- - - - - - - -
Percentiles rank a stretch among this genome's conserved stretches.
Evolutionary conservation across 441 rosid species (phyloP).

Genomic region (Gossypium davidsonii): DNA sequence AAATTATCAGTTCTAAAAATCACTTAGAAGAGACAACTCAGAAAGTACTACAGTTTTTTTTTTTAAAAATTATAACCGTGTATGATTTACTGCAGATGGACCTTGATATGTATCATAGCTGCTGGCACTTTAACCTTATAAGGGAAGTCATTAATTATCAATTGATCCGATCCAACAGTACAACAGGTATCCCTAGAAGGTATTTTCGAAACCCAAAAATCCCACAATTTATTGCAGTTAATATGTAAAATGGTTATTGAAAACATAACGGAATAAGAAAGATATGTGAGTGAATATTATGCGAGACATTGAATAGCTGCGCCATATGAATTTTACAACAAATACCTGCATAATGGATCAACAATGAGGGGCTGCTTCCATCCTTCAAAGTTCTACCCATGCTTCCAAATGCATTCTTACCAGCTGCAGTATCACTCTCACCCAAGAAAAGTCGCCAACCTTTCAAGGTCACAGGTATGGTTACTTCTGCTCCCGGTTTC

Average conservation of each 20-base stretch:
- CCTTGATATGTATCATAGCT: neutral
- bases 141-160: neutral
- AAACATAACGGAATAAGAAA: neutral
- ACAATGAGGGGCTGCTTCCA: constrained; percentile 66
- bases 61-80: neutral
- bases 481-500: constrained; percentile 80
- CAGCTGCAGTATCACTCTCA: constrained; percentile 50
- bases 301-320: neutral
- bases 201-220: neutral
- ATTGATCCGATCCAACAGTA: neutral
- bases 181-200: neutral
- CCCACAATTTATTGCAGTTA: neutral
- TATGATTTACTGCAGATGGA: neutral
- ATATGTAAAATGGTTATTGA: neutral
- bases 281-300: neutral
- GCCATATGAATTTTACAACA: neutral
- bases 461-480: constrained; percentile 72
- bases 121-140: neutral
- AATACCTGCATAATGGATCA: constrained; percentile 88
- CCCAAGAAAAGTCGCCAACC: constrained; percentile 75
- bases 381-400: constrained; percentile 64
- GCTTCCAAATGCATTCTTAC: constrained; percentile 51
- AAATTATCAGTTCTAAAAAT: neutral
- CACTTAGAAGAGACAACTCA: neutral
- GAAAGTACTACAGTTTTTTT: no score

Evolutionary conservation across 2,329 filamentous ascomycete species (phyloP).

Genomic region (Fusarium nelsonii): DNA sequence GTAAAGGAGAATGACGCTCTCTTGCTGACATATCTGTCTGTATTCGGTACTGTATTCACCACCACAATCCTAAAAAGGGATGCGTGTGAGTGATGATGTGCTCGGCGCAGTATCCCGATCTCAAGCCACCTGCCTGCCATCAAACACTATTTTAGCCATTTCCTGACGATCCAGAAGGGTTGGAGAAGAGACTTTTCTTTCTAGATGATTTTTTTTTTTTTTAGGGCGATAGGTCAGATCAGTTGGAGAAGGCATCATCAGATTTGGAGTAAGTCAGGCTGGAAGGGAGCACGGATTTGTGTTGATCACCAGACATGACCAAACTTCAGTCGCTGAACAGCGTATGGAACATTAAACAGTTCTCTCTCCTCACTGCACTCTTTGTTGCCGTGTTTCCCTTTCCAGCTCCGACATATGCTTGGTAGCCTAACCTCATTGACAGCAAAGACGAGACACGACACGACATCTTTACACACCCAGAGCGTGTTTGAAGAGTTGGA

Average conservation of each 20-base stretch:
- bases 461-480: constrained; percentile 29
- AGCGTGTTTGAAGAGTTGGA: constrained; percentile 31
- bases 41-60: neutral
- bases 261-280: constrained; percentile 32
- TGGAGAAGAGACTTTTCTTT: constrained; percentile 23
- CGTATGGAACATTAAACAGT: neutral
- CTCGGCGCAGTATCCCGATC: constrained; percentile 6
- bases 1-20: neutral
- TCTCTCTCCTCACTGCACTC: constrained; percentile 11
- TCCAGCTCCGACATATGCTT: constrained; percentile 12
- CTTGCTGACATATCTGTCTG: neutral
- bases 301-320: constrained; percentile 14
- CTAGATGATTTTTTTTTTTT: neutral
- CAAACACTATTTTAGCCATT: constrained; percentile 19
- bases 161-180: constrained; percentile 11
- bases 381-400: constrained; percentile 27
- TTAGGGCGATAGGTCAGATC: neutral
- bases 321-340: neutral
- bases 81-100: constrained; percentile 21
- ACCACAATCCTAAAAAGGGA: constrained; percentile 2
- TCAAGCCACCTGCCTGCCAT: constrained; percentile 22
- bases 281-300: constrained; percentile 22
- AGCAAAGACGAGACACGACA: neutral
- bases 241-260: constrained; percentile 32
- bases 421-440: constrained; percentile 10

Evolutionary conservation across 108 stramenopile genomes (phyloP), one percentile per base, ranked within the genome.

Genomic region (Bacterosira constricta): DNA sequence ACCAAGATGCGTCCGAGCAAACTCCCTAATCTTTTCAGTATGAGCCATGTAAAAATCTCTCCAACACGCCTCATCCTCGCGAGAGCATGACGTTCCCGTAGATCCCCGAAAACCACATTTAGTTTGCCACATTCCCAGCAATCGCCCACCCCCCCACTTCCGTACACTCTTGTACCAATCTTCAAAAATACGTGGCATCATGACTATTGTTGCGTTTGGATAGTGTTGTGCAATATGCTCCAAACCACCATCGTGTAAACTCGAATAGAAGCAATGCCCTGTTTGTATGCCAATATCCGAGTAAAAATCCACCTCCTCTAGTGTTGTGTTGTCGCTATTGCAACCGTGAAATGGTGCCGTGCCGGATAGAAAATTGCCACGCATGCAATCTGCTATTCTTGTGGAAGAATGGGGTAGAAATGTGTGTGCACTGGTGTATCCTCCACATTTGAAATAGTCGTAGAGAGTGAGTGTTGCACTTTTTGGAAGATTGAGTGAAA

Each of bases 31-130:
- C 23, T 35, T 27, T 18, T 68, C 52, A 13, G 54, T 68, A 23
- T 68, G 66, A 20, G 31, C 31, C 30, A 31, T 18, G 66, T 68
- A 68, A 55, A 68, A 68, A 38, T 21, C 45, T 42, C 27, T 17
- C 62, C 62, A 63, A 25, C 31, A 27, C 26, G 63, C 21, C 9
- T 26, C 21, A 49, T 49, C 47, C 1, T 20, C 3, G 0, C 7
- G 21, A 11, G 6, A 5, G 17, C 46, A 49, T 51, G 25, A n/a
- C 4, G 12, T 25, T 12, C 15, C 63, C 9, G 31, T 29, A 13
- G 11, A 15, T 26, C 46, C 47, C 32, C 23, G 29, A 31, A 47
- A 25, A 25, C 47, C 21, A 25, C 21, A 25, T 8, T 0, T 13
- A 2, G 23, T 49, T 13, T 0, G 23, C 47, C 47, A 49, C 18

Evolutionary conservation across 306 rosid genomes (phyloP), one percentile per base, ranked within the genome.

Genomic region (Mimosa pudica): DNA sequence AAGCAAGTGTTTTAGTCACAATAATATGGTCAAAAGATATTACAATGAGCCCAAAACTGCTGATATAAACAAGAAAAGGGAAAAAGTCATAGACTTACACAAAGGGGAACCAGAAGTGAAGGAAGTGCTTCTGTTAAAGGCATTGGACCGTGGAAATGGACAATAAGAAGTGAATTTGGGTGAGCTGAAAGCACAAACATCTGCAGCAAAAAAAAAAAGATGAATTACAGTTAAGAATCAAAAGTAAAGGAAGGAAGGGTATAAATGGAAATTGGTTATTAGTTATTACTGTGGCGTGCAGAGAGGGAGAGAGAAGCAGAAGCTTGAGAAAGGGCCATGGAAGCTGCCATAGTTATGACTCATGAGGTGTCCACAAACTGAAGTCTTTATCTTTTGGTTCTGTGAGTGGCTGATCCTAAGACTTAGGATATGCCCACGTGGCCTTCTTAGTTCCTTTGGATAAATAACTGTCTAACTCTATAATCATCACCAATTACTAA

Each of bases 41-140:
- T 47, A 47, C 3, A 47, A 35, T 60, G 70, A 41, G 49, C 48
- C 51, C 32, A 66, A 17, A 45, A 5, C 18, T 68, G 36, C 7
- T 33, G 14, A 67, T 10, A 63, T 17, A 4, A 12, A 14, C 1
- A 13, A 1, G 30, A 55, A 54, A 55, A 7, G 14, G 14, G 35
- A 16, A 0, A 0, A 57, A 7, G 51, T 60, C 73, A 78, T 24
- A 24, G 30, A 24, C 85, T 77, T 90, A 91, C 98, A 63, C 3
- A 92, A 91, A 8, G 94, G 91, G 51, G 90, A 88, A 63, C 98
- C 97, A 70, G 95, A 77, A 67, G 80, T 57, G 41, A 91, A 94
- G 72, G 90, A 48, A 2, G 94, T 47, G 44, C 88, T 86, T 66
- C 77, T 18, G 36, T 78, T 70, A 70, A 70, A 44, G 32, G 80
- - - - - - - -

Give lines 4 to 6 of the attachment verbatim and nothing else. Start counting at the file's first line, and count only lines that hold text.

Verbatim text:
Average conservation of each 20-base stretch:
- CCTTGATATGTATCATAGCT: neutral
- bases 141-160: neutral